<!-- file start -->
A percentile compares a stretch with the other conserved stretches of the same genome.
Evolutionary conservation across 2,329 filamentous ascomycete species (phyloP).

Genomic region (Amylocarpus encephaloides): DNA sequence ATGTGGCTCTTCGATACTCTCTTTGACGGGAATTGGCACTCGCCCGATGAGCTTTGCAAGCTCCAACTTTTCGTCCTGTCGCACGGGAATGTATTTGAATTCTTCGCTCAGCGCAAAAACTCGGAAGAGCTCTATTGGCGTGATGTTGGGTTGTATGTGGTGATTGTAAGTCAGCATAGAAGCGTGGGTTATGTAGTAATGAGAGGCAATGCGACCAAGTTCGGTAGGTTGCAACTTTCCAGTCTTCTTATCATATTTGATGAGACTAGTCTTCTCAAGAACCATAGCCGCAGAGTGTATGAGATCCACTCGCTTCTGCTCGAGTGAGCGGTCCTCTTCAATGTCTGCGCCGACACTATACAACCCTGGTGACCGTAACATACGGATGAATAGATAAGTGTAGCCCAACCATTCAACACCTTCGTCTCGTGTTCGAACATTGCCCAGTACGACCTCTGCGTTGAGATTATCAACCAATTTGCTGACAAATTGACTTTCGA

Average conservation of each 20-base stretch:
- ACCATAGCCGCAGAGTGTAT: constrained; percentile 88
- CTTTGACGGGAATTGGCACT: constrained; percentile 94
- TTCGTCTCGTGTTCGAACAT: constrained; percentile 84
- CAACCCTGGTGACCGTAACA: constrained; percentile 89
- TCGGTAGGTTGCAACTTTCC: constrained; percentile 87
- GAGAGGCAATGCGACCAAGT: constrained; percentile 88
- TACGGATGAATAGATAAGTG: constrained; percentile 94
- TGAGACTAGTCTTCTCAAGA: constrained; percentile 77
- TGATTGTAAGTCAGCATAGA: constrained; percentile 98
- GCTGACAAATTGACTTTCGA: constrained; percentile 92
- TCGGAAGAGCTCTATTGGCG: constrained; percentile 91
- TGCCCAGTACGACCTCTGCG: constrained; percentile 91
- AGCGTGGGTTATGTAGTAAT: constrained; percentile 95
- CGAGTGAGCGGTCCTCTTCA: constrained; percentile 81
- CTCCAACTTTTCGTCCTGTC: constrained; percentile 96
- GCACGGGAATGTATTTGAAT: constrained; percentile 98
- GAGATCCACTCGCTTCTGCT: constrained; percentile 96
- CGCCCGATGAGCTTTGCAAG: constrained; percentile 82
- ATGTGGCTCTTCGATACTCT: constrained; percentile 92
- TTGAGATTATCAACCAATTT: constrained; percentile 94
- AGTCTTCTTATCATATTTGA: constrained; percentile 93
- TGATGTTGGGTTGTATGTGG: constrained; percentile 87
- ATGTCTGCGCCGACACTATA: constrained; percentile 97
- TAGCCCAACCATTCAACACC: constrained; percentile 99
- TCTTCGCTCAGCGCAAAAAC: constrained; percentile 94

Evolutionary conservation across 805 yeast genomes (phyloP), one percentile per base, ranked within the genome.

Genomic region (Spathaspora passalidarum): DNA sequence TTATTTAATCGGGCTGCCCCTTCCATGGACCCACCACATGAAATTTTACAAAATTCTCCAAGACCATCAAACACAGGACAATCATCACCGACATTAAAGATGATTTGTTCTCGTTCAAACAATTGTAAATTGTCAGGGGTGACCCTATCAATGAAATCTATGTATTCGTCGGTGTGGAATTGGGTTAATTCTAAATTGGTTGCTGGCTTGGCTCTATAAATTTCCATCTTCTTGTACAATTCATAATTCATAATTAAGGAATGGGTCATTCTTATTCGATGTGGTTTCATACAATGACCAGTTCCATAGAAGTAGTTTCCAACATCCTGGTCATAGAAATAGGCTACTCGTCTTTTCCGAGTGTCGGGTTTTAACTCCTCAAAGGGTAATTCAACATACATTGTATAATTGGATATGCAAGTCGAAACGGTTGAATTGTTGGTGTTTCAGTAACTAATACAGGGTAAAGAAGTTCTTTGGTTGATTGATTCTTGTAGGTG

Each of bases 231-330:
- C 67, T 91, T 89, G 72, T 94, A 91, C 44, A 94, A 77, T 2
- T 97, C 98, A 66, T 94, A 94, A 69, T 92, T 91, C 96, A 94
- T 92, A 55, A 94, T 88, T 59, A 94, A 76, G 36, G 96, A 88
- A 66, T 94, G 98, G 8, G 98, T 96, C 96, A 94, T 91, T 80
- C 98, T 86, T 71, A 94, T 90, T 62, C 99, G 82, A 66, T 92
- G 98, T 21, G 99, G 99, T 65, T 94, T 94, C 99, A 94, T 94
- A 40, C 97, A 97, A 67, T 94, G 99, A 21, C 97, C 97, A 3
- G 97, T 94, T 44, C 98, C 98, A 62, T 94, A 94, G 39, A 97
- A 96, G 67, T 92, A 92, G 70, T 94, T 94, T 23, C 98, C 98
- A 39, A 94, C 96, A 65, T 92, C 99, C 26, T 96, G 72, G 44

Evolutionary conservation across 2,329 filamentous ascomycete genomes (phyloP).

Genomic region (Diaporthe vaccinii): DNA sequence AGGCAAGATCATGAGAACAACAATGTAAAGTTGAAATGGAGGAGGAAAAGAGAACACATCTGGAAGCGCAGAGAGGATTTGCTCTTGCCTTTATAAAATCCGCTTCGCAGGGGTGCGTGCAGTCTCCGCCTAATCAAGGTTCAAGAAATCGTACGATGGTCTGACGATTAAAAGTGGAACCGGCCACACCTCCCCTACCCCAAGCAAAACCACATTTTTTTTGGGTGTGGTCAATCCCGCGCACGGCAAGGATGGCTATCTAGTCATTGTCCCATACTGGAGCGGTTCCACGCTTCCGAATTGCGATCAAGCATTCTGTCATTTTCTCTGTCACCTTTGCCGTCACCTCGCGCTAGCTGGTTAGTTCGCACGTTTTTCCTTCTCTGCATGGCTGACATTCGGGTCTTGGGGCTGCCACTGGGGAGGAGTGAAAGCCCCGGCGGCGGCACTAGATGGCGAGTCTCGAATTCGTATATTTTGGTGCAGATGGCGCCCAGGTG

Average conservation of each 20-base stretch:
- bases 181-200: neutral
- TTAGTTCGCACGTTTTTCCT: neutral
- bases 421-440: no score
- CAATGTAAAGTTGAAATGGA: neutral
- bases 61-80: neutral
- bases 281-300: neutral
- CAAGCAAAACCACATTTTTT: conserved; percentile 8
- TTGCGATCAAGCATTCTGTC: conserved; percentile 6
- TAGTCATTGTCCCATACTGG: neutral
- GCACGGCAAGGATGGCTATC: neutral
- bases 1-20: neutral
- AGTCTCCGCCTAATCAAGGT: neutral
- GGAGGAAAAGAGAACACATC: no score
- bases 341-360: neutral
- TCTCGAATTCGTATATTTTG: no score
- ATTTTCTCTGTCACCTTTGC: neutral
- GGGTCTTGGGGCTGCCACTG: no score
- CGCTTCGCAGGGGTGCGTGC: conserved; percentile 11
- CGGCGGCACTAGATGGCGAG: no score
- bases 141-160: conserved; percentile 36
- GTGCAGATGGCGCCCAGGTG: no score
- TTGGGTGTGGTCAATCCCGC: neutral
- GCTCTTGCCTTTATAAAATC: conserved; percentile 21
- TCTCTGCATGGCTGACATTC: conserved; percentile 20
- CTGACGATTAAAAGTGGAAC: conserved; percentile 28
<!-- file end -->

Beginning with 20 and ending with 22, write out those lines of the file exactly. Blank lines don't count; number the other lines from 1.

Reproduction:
- GCACGGGAATGTATTTGAAT: constrained; percentile 98
- GAGATCCACTCGCTTCTGCT: constrained; percentile 96
- CGCCCGATGAGCTTTGCAAG: constrained; percentile 82